Minister, activist and instigator of the Iona Community

Born: December 17, 1917;

Died: April 10, 2018

THE most extraordinary aspect of Ian Masson Fraser, who has died aged 100, is not that he lived to be a centenarian but that he filled each day with something of substance and significance.

He died in his sheltered accommodation flat in Alva, Clackmannanshire. On his desk were the latest of his writings. In his pocket was the magnifying glass he used to read books, pamphlets and scripture every day. A Church of Scotland minister, a social activist, a practical philosopher, he was always a work in progress.

His CV can be briskly summarised: MA and BD, ministerial charges in Arbroath and Rosyth (where he completed a PhD), warden of Scottish Churches House, executive secretary of the World Council of Churches, dean and head of the department of mission at Selly Oak Colleges, research consultant to the Scottish Churches’ Council and an informal ambassador for British Missionary Society and Boards.

His reality was more colourful. He was an instigator of the Iona Community - the Christian community on the island famed as a haven for pilgrims - as well as a traveller to 95 countries where he invited the ire of dictators and totalitarian governments and a relentless opponent of apartheid and repression. He also joined the Frankie Vaughan initiative to end gang warfare in Glasgow and took on the Thatcher government on the poll tax with the case going to the European Commission for Human Rights before the government abandoned the policy. He was also a councillor in Dunfermline for five years.

He wrote more than two dozen books, dodged the retribution of Ferdinand Marcos after criticism of the regime in the Philippines, visited Guatemala, Nicaragua and El Salvador where he supported the oppressed in their struggles, worked with underground churches in the then Czechoslovakia and Poland, and crossed Checkpoint Charlie in Berlin three times. In South Africa, he narrowly escaped raids on what were deemed illegal worship in defiance of apartheid laws.

An interview on his 100th birthday with The Herald Magazine cast him mischievously as a character from a Le Carre novel. He smiled at that because he always aspired to be an agent of God.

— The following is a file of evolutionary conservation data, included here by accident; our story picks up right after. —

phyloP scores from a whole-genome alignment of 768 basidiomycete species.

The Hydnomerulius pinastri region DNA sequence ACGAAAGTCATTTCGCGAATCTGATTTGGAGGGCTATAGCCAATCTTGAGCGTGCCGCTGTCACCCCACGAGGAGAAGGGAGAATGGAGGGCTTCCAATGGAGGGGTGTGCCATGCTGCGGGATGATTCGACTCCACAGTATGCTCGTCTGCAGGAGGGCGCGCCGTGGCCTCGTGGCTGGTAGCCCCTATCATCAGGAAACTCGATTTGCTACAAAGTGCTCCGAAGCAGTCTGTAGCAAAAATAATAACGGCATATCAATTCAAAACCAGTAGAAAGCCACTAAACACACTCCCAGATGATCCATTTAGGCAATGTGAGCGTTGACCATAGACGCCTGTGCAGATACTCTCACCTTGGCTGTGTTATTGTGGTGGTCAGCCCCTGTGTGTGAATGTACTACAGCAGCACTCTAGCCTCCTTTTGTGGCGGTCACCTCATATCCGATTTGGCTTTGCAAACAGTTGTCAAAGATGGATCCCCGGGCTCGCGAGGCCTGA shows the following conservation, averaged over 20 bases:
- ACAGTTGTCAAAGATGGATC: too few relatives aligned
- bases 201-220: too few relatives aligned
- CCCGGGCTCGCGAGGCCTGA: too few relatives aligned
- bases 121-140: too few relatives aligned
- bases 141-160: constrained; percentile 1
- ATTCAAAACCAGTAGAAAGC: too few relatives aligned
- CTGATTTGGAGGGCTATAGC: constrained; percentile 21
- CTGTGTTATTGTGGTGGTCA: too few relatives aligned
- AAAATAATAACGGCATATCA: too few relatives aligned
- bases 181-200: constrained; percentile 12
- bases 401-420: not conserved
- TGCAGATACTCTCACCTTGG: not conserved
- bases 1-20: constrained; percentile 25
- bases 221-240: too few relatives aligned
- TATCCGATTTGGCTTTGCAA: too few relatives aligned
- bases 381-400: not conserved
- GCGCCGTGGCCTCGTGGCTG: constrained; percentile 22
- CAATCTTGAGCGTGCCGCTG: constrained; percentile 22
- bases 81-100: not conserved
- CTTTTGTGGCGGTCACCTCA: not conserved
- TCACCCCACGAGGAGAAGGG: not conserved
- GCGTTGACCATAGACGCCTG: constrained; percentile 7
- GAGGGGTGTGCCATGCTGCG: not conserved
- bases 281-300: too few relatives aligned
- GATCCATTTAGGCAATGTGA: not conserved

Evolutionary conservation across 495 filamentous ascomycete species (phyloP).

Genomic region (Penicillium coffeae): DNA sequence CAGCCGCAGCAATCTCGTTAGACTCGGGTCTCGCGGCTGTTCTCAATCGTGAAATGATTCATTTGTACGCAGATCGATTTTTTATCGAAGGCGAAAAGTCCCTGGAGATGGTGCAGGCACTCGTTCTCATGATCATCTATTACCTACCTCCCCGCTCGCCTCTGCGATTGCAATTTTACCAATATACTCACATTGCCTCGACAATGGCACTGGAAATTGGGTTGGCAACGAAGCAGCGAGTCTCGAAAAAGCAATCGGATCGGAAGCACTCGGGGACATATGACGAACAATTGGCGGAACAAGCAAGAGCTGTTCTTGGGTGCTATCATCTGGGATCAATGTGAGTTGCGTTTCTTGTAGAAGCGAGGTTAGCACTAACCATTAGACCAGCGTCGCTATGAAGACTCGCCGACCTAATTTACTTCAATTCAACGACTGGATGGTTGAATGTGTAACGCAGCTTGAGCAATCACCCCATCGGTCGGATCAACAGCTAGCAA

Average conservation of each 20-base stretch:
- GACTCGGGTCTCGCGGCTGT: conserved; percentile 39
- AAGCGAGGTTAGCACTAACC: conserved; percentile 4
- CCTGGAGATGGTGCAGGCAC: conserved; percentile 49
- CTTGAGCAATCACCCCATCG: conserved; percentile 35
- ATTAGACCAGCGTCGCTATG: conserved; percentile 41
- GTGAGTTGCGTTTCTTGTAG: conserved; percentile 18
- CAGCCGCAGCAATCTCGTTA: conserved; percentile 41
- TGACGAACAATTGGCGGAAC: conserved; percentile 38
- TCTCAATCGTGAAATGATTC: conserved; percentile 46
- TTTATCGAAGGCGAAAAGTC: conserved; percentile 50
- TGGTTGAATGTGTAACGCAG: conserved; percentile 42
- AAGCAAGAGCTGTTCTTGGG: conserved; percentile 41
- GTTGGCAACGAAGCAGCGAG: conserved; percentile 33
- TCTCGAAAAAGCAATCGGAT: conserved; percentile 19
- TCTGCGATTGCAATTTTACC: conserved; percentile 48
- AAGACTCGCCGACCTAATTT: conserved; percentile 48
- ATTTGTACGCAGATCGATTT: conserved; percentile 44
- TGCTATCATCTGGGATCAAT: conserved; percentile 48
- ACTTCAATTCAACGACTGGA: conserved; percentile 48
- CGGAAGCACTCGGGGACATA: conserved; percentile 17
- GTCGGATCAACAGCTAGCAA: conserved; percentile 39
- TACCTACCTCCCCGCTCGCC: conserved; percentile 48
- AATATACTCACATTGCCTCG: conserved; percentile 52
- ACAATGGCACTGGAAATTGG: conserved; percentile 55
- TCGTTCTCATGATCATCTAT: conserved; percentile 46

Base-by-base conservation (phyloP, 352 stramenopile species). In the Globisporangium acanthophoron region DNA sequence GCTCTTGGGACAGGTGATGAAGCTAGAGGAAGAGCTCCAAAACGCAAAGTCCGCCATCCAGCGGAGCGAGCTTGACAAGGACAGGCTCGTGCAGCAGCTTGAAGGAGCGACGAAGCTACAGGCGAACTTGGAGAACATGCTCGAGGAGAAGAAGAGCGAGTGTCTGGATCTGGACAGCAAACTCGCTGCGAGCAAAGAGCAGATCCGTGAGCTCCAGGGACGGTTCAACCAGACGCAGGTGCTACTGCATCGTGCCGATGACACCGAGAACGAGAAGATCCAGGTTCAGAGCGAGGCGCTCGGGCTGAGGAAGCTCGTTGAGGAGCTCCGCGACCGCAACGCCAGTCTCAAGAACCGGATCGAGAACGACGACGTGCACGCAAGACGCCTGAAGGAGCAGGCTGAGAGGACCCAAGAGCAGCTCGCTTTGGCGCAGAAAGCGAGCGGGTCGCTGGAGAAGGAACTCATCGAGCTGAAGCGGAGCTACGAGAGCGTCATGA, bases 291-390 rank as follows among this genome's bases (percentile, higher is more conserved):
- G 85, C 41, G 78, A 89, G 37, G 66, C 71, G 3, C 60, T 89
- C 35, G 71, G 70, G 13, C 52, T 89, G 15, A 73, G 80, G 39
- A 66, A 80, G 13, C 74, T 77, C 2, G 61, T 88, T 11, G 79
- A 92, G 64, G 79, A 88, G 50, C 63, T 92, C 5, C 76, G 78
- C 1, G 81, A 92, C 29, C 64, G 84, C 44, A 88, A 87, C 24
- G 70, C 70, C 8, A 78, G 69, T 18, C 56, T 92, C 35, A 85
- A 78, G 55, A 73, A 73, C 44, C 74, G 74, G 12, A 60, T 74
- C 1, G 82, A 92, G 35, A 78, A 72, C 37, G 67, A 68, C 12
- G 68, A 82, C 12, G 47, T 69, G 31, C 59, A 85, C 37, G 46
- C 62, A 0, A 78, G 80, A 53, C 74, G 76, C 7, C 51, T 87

He was aware of the difficulties of this choice of employment but his mother maintained that her son had been a graduate of the "university of adversity’’.

His childhood days started early with Fraser helping to make sausages in his father’s butcher shop at 5.45am in Forres before going to school. This capacity for labour never diminished. Fraser entered the world with his sleeves rolled up. The role of a Church of Scotland minister initially held no attractions for him but became his goal when studying at Edinburgh University.

His first job was as a chaplain at a paper mill in Fife from 1942-1944. “As a labourer, at a labourer’s wage,” he said. “It was a lonely thing to do.” It was also essential, he believed, to be a minister. “You have to know the people,” he said. “A man who wants to be a minister in an agricultural region should have to work for a spell on a farm.”

He was a man of a variety of ideas but one guiding principle: that of empowering the church from below, that is empowering the congregation. He developed this when minister in Rosyth, working with the congregation on painting the church, building walls and matching worship with dirty hands. Similarly, in his trips to South America, he stayed with the community, disdaining hotels to sleep in back rooms and worship in tents or halls.

“You must see yourself as an agent,” he said. “There all kinds of leaders mentioned in Ephesians. The minister is not the be all and end all.” He followed this precept from Forres to Fife, from Poland to Guatemala.

He was sustained in his considerable endeavours not only by his faith but by his wife, Margaret, who died in 1987. “I believe death has a right to take people, however awkwardly that falls out,” he said. “But I believe death has no right to separate us. For a wee while we were torn apart by death but then she came back to me.

“I do not know if this seems fanciful but I live with the Holy Spirit and with her. They give insights to me. I feel that when I come to see something more clearly that she has had a hand in it. We were very much together, very much a partnership.”

Margaret, a woman of high intelligence, put her career on hold to sustain him and travelled with him when she could. “Margaret had the stuff in her to prosper in any endeavour. She was so central to our lives as a family,’’ he said.

He was of independent mind and spirit. The loss of Margaret wounded him but he worked on, living in Gargunnock alone until his 99th birthday when he accepted the inevitability of sheltered housing.

He leaves a considerable legacy. The Iona Community was almost the physical realisation of his spirituality. He knew, too, that religion had to be involved in life and politics. The most conspicuous tenet of this belief was his taking a case against the Thatcher poll tax to the European Commission for Human Rights. It was withdrawn when the poll tax was rescinded. “It was the only right thing to do,” he said. “People should oppose a bad law whenever the opportunity arises.”

He has also left a substantial and impressive body of writing, including theology, poetry and hymns. Until the last, he was a seeker, always reading, always asking questions of his visitors, always presenting his faith with an affecting humility.

He is survived by three children, nine grandchildren, and 11 great grandchildren.